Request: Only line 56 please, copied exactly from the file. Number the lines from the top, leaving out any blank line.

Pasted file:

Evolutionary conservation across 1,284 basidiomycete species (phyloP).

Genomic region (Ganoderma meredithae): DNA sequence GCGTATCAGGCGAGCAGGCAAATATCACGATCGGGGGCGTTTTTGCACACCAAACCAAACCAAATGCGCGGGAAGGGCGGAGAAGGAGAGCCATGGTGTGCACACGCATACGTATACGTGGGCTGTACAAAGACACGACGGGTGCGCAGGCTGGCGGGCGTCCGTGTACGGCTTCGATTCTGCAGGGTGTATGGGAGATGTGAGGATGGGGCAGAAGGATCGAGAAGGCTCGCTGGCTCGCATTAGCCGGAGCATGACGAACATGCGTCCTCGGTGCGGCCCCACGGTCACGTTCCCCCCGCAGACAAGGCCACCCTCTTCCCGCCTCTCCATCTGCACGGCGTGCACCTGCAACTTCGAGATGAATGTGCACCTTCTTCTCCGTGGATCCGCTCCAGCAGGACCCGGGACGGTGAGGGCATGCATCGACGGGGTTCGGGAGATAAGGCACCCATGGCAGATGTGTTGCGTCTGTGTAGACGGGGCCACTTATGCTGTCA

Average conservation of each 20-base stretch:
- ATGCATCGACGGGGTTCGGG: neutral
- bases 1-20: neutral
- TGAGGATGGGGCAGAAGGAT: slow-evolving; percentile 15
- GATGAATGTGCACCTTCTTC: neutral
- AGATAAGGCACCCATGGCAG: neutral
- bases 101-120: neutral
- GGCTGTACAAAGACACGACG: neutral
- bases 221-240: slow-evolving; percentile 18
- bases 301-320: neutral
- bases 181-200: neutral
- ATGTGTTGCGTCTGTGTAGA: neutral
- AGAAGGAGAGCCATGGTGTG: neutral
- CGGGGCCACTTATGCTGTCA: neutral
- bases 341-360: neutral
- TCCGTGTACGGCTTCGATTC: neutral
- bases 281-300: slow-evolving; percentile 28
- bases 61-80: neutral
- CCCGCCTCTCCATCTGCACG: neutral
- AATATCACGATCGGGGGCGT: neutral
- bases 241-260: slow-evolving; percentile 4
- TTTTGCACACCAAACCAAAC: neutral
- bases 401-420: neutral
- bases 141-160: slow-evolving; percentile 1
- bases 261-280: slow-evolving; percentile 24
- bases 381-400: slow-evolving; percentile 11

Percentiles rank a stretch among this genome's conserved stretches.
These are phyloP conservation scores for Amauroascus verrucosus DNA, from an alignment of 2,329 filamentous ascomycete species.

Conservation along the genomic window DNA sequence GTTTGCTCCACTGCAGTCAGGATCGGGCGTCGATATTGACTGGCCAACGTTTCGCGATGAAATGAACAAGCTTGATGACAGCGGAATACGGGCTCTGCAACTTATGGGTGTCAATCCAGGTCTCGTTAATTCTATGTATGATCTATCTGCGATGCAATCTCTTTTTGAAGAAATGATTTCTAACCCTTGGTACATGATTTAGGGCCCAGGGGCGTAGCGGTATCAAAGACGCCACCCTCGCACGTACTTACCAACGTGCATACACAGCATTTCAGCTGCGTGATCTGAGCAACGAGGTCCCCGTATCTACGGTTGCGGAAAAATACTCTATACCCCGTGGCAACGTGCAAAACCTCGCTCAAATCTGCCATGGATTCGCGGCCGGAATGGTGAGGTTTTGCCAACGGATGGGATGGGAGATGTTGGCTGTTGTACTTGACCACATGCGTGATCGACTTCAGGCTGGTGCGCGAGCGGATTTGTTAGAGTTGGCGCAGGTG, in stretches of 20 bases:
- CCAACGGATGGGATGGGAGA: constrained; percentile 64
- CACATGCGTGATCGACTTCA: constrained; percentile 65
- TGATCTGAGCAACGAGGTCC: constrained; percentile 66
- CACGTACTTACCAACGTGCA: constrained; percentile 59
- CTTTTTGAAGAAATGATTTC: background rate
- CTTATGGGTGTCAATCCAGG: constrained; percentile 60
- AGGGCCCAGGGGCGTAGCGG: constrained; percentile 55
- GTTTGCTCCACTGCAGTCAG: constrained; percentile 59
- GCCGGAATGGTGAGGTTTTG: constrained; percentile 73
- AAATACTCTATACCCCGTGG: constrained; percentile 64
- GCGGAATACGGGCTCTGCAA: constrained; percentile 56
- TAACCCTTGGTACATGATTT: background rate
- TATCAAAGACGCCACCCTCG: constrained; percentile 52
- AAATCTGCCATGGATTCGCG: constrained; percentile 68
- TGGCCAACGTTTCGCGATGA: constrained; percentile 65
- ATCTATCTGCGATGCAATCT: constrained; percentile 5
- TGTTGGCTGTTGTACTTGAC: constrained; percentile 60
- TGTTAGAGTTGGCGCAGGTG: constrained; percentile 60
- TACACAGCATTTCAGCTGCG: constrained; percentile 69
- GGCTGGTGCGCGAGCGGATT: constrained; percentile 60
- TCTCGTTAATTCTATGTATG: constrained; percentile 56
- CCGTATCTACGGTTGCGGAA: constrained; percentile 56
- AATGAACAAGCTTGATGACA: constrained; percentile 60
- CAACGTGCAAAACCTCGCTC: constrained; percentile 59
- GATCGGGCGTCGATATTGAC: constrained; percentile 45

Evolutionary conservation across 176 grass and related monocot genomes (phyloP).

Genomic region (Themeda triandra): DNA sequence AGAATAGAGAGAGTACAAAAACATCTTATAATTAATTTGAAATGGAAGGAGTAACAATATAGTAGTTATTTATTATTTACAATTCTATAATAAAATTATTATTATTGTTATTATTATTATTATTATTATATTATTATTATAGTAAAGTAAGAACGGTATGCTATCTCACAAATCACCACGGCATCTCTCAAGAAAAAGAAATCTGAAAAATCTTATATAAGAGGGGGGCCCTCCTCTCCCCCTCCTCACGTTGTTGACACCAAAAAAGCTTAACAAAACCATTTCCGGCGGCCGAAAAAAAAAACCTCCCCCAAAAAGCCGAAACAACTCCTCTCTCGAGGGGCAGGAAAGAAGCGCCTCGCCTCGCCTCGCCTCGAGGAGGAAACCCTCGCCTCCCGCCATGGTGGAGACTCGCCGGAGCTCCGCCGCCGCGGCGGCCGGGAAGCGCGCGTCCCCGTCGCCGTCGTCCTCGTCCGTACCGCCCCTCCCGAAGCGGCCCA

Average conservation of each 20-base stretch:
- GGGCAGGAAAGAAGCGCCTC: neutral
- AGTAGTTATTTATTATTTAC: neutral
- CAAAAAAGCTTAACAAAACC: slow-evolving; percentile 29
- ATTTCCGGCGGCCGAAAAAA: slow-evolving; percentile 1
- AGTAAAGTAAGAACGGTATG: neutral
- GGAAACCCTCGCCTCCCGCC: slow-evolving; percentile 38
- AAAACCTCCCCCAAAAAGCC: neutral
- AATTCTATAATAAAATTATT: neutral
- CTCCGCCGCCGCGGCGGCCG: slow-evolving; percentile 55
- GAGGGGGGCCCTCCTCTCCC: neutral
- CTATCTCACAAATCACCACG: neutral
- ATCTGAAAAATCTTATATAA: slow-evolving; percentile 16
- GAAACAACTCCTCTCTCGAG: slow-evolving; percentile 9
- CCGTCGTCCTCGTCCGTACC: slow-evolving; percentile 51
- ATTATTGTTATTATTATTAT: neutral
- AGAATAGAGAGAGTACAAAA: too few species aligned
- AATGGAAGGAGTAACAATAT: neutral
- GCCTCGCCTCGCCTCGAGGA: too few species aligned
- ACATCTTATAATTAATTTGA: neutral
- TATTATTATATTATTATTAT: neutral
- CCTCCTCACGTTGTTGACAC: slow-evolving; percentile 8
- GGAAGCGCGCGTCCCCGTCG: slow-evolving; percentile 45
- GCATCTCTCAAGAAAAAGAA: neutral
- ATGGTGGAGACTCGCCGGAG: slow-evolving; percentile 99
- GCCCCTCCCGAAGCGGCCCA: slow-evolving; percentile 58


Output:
- GATCGGGCGTCGATATTGAC: constrained; percentile 45